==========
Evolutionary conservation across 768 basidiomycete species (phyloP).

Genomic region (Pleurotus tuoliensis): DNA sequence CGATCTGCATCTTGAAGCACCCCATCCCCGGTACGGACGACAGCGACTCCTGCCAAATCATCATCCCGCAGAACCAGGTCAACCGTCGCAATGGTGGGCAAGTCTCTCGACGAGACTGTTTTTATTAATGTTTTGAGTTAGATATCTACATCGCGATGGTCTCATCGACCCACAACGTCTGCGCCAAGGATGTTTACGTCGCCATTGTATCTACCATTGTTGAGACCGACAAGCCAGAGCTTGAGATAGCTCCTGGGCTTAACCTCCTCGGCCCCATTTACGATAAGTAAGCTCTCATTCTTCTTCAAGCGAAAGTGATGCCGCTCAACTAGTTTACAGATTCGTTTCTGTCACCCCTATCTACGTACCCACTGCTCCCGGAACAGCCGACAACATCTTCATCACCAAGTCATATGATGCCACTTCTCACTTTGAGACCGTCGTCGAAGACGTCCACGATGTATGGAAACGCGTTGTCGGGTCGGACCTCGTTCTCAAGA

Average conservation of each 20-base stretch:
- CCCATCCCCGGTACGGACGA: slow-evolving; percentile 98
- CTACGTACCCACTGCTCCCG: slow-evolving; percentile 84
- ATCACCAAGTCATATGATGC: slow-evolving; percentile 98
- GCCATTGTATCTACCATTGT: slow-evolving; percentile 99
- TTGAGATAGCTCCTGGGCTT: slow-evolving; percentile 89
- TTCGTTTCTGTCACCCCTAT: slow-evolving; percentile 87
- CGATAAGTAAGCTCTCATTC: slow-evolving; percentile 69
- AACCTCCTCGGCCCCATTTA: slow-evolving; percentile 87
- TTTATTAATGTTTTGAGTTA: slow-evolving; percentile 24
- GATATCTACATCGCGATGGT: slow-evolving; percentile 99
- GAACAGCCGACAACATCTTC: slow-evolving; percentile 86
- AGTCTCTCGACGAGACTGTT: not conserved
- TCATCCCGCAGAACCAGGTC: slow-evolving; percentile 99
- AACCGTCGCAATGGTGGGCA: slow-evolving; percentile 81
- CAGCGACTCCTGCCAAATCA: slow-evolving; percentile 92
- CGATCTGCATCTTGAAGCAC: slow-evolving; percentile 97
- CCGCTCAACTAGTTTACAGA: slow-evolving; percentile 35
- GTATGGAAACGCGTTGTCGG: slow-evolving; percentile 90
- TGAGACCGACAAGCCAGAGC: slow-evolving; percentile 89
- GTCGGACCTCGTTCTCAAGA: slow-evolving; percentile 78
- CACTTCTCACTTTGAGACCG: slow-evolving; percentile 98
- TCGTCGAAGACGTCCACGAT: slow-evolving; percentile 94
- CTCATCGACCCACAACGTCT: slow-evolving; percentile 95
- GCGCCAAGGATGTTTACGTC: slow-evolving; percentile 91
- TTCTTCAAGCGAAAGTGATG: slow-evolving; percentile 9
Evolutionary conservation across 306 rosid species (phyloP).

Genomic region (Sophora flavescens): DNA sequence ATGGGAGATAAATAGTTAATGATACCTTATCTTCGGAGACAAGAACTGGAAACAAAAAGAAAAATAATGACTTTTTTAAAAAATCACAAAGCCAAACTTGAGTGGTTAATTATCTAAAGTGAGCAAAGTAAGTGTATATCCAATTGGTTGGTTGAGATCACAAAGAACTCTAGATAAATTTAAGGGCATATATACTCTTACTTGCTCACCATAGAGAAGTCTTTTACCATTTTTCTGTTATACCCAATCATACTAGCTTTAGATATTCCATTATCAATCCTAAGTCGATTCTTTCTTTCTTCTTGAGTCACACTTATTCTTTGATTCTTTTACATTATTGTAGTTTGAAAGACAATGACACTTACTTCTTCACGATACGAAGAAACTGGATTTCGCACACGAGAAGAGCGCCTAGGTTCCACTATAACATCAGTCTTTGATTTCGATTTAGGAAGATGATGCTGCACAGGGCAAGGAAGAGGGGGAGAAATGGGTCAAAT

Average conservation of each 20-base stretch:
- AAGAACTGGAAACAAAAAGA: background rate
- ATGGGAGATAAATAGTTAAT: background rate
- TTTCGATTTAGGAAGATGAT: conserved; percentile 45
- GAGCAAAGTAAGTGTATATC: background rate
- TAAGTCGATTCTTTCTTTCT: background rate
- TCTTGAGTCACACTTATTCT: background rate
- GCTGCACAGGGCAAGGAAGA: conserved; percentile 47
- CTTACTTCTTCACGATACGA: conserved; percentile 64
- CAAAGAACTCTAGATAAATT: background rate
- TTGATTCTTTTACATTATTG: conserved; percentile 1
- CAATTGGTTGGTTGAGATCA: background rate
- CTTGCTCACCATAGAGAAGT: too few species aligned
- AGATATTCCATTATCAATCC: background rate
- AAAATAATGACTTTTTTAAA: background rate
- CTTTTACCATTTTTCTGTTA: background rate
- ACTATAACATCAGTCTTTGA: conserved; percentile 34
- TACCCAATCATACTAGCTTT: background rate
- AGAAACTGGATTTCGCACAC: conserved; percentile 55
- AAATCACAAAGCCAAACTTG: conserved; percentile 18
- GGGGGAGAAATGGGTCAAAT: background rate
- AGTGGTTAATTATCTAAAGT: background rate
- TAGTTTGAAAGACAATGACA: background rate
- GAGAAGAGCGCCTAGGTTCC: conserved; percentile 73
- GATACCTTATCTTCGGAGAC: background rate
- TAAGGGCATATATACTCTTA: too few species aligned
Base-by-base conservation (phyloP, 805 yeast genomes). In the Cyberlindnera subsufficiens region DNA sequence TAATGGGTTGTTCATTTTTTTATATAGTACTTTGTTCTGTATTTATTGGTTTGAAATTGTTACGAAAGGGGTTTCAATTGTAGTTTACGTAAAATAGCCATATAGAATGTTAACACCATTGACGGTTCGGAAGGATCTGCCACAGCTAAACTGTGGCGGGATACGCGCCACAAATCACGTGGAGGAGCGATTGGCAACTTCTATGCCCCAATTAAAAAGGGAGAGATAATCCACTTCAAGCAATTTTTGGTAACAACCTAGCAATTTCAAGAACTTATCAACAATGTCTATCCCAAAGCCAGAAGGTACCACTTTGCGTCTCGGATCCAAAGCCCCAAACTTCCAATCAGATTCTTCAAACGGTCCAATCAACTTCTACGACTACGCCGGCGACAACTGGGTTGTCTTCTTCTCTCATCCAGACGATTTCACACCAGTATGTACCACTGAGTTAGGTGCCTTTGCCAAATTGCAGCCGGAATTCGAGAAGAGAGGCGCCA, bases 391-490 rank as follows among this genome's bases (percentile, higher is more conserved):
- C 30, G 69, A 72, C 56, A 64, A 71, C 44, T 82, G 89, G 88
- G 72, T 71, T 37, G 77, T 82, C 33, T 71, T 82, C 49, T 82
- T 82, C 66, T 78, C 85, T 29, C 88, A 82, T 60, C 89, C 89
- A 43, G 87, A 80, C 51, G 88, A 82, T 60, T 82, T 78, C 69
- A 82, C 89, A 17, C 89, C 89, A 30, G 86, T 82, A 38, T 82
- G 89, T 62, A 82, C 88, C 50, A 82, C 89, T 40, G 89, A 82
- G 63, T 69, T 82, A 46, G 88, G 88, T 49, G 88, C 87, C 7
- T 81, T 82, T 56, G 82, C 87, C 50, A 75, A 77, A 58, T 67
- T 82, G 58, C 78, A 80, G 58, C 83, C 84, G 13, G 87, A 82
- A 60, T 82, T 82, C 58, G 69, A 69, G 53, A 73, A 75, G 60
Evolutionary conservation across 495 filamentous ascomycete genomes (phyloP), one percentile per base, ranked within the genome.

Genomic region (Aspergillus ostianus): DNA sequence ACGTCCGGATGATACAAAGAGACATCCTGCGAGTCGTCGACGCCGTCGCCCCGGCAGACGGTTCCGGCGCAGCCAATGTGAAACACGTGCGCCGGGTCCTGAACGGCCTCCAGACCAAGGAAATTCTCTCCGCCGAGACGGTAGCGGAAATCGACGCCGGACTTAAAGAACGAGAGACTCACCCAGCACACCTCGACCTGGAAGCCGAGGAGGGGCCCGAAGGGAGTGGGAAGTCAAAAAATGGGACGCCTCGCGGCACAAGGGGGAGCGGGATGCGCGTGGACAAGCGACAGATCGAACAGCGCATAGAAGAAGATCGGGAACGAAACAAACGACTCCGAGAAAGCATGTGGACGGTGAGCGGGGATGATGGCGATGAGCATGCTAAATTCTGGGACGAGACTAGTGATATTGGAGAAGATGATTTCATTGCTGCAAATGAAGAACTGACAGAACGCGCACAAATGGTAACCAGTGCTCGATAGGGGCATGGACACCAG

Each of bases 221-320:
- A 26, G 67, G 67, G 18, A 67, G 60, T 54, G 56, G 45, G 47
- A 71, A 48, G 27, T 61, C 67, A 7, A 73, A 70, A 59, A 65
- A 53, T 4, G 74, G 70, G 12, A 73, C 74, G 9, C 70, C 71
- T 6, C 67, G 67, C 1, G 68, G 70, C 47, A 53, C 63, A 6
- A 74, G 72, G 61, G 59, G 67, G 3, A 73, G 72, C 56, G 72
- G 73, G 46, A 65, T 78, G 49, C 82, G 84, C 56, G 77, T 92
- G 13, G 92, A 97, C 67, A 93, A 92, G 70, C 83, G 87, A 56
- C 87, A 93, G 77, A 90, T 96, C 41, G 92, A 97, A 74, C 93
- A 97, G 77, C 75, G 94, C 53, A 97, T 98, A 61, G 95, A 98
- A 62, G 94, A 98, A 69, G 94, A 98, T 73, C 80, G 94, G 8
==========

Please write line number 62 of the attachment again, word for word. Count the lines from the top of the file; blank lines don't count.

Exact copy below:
- A 82, C 89, A 17, C 89, C 89, A 30, G 86, T 82, A 38, T 82